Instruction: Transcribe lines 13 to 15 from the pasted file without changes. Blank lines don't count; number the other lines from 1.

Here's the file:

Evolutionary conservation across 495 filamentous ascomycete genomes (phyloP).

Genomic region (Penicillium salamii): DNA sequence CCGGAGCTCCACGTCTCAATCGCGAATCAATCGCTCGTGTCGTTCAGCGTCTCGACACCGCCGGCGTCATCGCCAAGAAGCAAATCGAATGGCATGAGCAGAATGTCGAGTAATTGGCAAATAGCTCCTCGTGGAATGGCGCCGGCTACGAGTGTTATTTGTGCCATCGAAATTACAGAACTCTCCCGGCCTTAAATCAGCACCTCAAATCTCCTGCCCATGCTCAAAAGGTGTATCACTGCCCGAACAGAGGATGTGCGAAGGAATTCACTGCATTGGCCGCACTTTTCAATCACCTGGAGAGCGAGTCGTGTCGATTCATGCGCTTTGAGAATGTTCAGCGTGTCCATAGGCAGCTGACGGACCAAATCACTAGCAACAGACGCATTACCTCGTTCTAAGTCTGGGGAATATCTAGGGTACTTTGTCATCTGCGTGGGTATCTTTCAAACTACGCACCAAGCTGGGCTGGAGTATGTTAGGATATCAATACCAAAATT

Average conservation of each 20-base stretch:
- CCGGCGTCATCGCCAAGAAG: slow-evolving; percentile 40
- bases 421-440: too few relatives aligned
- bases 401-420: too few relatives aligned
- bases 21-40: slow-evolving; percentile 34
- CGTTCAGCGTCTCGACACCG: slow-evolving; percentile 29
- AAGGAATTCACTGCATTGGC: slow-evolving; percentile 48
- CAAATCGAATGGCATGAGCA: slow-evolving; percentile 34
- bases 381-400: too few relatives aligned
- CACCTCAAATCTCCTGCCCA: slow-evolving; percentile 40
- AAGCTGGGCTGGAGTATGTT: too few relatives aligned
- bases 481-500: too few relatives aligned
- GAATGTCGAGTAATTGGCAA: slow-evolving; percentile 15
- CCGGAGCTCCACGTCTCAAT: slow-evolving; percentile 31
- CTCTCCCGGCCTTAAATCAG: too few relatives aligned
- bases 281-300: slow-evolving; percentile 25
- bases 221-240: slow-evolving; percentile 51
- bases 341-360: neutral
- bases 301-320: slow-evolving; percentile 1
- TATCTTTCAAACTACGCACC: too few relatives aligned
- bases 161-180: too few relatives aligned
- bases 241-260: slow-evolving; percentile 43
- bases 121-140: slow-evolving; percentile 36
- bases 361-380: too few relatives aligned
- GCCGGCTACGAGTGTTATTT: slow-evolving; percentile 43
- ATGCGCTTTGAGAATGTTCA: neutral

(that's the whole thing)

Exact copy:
- AAGCTGGGCTGGAGTATGTT: too few relatives aligned
- bases 481-500: too few relatives aligned
- GAATGTCGAGTAATTGGCAA: slow-evolving; percentile 15